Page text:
DawningMight the time finally be right for Mouth of the Architect? For a decade, the Ohio band has largely been ghettoized to cult status, familiar to Midwestern kids or those paying more than casual attention to what's clumsily called "post-metal," at least post-Isis. Between 2004 and 2008, Mouth of the Architect released three rather convincing-- if sometimes haphazardly indulgent-- records of unified doom and grace. Dependent upon extreme dynamics and grand composition, with track lengths that ticked into the teens and albums that stretched past the hour mark, Mouth of the Architect seemed like a natural recipient of the same "brainy metal" laurels then distributed by outlets as illustrious as The New York Times.
But the ascendance never came, and since 2008's teetering Quietly, the band instead lingered at the threshold of self-destruction. They released an EP in 2010, but, as a revealing Invisible Oranges look into the band's last half-decade suggests, they mostly tried not to die-- as a group, really, or as people. "Some of us were convinced that the end was coming, either the big picture or individually," drummer Dave Mann told Brad Sanders. "Some of us, me in particular, were in a downward spiral in a lot of ways."
The appropriately titled new album Dawning is their first in five years and their first featuring bassist Evan Danielson. It's also their best work to date, a fully realized resurrection. Dawning showcases a band that now moves with an intricacy and immediacy that indicate just what Mouth of the Architect is: a veteran group comprising members with long rÉsumÉs, who've now gotten a chance to begin again and know what to do with it. A wonder of tension and release, Dawning is designed to throw listeners into tailspins and, then, to lift them above the mess. That drama not only reflects the survival of the band that stuck around long enough to make this album but also of a group that's now pushed past the cloister of post-metal: Despite the hardened visage of tough-guy screams, burly guitar tones, and Mann's aggressive drumming, Dawning is a compulsively likable record, full of anthems meant for memorizing and environments meant for immersion. (Hell, "Sharpen Your Axes" could pass for millennial Incubus.) If you've ever liked Isis there's plenty for you here; on the other hand, if you like, say, Abbey Road-- or any music that tries to outstrip the structure of a single song while not abandoning its magnetism-- Dawning deserves your time, too.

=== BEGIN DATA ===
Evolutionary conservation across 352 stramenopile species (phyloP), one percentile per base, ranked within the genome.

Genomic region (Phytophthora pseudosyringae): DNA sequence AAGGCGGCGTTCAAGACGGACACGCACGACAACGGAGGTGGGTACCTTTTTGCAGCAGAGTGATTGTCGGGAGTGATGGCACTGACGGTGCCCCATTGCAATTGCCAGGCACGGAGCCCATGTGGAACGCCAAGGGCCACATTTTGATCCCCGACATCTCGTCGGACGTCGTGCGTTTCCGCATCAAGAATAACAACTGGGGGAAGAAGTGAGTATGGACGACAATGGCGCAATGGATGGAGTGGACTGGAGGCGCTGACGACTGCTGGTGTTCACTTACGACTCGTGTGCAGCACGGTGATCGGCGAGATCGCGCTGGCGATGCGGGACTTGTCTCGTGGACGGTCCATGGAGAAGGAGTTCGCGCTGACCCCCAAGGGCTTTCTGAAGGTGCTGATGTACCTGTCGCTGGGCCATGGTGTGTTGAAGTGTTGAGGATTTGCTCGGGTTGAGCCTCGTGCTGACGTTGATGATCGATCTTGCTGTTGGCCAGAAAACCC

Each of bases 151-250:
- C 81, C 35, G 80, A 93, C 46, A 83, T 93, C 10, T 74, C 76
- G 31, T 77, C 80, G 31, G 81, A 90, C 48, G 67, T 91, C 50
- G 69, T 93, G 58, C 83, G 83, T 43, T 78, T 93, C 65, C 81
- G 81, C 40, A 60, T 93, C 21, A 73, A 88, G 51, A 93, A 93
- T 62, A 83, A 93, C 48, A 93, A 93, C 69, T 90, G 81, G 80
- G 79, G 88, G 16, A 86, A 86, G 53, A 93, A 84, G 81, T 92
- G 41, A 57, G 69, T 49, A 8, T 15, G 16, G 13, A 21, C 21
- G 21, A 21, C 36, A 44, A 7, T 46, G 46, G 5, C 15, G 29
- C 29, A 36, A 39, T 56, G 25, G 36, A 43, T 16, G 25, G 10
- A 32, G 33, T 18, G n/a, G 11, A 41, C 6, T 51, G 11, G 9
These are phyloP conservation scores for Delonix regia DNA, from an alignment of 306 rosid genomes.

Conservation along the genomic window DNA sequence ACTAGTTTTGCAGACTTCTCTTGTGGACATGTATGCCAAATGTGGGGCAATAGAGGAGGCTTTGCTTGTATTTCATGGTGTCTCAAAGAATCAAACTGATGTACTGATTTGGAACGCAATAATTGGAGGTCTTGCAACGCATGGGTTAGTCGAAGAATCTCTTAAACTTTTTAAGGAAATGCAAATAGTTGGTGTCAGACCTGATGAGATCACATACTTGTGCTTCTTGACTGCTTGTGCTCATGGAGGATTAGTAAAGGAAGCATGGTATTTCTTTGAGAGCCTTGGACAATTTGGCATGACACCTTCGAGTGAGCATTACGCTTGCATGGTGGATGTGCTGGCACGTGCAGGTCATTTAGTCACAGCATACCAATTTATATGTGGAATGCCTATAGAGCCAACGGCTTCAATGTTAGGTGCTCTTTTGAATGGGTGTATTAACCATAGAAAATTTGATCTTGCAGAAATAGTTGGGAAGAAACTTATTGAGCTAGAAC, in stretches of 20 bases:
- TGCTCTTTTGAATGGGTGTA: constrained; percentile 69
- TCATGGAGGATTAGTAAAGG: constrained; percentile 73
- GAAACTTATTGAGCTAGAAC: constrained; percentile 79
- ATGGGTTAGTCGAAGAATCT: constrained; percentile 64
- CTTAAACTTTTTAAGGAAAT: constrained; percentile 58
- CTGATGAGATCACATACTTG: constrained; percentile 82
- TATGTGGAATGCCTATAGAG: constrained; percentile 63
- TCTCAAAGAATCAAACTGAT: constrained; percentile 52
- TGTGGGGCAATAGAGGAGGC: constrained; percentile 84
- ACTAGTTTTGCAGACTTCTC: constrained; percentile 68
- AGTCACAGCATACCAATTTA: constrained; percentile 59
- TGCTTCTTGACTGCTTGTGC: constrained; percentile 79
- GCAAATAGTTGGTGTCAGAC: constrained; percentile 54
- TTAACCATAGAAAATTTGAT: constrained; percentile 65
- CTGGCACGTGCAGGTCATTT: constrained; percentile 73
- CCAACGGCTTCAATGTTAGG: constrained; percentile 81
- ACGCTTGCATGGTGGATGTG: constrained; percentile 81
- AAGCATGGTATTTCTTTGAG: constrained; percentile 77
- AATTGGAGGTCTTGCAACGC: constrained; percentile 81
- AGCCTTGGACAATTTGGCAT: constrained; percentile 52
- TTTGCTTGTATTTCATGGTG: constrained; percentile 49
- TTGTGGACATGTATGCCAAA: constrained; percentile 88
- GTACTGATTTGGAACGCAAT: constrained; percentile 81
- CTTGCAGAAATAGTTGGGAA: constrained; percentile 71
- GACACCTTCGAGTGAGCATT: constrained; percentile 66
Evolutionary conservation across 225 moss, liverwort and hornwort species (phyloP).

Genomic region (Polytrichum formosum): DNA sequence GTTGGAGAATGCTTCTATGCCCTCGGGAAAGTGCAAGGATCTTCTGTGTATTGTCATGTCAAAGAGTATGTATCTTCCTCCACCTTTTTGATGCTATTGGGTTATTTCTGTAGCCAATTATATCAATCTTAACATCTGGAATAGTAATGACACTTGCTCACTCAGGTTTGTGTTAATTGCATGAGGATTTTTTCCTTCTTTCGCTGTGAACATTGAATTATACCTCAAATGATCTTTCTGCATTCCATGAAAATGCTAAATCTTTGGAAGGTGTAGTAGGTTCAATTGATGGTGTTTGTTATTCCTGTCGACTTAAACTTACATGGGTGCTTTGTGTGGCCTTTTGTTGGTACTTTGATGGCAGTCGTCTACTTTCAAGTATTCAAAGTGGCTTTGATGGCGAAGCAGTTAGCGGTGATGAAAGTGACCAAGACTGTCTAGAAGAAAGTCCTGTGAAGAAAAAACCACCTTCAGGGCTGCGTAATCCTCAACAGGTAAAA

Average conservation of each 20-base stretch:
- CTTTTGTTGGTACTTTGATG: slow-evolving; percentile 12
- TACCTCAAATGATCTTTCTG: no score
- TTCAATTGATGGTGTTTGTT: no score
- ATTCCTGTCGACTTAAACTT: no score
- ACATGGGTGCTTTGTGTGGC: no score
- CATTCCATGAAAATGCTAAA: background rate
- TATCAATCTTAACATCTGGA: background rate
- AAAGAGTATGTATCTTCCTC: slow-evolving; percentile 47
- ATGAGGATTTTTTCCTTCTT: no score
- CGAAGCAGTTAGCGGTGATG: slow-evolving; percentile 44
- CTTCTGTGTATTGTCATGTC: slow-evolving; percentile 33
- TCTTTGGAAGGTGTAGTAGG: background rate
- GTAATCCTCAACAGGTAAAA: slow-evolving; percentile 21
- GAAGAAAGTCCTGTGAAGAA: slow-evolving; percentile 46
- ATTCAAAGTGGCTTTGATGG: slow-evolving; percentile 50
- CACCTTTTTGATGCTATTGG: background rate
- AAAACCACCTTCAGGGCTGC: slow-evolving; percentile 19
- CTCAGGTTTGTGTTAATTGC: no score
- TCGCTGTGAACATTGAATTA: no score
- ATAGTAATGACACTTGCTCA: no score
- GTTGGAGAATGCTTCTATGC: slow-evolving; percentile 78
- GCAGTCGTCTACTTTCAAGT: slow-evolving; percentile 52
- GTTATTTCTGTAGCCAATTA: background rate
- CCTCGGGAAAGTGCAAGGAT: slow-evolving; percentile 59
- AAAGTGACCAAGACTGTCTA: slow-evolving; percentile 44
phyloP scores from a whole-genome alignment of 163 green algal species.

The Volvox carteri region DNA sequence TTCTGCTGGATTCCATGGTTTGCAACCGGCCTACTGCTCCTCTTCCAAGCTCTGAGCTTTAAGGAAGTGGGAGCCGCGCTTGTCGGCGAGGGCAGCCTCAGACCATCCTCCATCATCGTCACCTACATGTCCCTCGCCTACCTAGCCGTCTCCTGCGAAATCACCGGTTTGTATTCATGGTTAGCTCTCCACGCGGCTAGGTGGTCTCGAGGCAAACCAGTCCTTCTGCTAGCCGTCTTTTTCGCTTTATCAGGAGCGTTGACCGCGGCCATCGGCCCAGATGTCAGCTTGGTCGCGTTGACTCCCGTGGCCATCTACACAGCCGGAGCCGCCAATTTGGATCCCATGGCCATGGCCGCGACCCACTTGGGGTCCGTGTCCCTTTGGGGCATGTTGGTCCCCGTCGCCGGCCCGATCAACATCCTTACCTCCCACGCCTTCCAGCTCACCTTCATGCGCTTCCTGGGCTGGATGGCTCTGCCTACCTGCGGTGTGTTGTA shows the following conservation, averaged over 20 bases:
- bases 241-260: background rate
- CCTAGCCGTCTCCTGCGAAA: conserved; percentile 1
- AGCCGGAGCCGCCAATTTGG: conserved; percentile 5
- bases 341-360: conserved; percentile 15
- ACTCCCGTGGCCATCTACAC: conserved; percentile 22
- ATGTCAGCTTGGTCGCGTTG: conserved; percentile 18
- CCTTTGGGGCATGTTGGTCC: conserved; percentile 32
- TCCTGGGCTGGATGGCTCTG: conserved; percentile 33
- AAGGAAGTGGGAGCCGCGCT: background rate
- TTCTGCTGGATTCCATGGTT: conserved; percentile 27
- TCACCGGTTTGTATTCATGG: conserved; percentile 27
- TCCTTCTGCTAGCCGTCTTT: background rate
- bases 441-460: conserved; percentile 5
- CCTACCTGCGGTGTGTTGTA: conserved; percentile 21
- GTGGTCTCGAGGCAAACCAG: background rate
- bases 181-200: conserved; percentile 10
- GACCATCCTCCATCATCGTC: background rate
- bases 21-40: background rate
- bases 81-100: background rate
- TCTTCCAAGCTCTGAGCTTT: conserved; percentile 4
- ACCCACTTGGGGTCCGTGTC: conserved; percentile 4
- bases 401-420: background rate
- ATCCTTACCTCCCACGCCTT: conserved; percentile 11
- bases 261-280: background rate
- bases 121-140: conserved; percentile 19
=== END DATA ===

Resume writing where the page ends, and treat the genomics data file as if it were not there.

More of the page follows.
Should the metal prefixes "progressive" or even "post-" suggest long-winded, self-invested excursions nestled within songs that require an almanac, scrap the notion for Dawning. Yes, these songs stretch between seven and 11 minutes each, but even the longest, centerpiece "How This Will End, hinges upon narrative thrust and musical selflessness. If there are any guitar solos here at all, they come toward the start and the finish of "How This Will End, when a neon electric tone arches over a mounting cavalcade of drums and bass. Rather than serve as breaks in the momentum, though, both passages lead tremendous swells that rise to meet the troika of vocalists in another instance of triumph. Not one moment among these 11 minutes seems squandered or lost, as the quintet keeps rising and falling, churning and rebuilding.
Opener "Lullabye" establishes that principle from the jump, or as soon as traipsing acoustic guitar and twinkling piano concede to a heroic riff wrapped within three-part, gang-style harmonies. Mouth of the Architect move constantly between parts; at various points, they leap from near-silence to a quake viscous enough to make plenty of stoner metal sound thin, from guitar leads that suggest Chicago blues moan to math-rock redirection. Behind the kit, Mann serves as the expert rudder, keeping the songs steady even as he navigates the transfers. This constant swivel also depends upon the split vocal duties of Steve Brooks, Kevin Schindel, and Jason Watkins. They trade verses, flip-flopping between pristine radio rock leads and malevolent growls, sometimes only for a line at the time. They often share choruses, delivering them the sort of group-vocal abandon that hints at a darkened Danielson Family. Their singing-- here, more charged and urgent than it's ever been-- gives all of the band's moving pieces a through-line from one side to the other.